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Labor’s proposed policy changes to negative gearing are based on inadequate economic modelling and should not be changed in isolation without a comprehensive review of the taxation policy.

That was the call from the peak body of the property industry, the Property Investment Professionals of Australia (PIPA), which said $6.5 trillion worth of Australians’ wealth was in property, which was around three times the amount held in superannuation and equities.

The body’s chair, Ben Kingsley, said: “Don’t play with this unless you know what you’re doing. Such major reform requires comprehensive and detailed modelling. Until there is real evidence to support such a policy, which industry experience tells us doesn’t exist, the opposition should be very careful about changing negative gearing and capital gains tax provisions”.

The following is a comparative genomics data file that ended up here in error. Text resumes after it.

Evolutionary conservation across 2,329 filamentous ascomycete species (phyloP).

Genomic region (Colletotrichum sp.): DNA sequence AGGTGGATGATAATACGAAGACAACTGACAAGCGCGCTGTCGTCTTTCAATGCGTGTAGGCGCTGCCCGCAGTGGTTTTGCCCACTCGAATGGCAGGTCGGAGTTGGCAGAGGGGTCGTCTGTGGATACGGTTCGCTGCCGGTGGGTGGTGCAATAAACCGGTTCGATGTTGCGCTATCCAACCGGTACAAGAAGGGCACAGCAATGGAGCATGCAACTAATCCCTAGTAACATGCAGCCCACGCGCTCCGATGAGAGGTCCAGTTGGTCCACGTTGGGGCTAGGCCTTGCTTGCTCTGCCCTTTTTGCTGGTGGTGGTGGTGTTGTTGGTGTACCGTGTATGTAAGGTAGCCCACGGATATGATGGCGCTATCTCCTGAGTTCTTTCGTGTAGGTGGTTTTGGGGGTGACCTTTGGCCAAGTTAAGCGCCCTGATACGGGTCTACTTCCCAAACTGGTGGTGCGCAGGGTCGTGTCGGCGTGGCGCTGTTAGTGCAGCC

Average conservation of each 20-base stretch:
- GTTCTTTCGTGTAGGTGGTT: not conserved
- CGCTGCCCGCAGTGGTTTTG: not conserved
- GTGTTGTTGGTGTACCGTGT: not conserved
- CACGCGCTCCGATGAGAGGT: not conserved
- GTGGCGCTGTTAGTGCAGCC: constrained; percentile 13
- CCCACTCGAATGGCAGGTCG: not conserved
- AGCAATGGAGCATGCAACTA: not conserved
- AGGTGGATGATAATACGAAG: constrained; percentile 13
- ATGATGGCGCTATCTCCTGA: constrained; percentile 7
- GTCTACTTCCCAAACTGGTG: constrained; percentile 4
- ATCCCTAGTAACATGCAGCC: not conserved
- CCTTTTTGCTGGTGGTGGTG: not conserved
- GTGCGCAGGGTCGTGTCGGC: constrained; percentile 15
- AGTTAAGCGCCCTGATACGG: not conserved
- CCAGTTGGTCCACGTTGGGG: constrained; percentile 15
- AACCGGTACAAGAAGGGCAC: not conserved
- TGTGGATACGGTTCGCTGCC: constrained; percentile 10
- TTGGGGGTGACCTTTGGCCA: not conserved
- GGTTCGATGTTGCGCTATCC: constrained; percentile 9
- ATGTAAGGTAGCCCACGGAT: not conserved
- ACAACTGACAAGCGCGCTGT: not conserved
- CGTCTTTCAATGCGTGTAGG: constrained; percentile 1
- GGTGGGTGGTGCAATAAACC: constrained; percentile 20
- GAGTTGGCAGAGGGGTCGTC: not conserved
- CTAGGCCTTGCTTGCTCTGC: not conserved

Kingsley said property investment contributed to self-sufficient retirees and reduced reliance on the Government to support an ageing population, while also providing one in four jobs.

“Labor’s proposed removal of negative gearing on established housing is a poorly-informed policy that will drive property price reductions, increase rents, stifle new property construction, rather than encourage it and cause job losses.

“Is that a good policy?” he asked.

Tax agency business, H&R Block, pointed to Australian Taxation Office (ATO) figures in February, which showed that 72 per cent of investors with negatively geared properties earned $80,000 or less (2011-12 figures), and argued the removal of negative gearing would hit many middle income families who would have to sell their property as their tax bills rose.


Money Management, 8 June 2016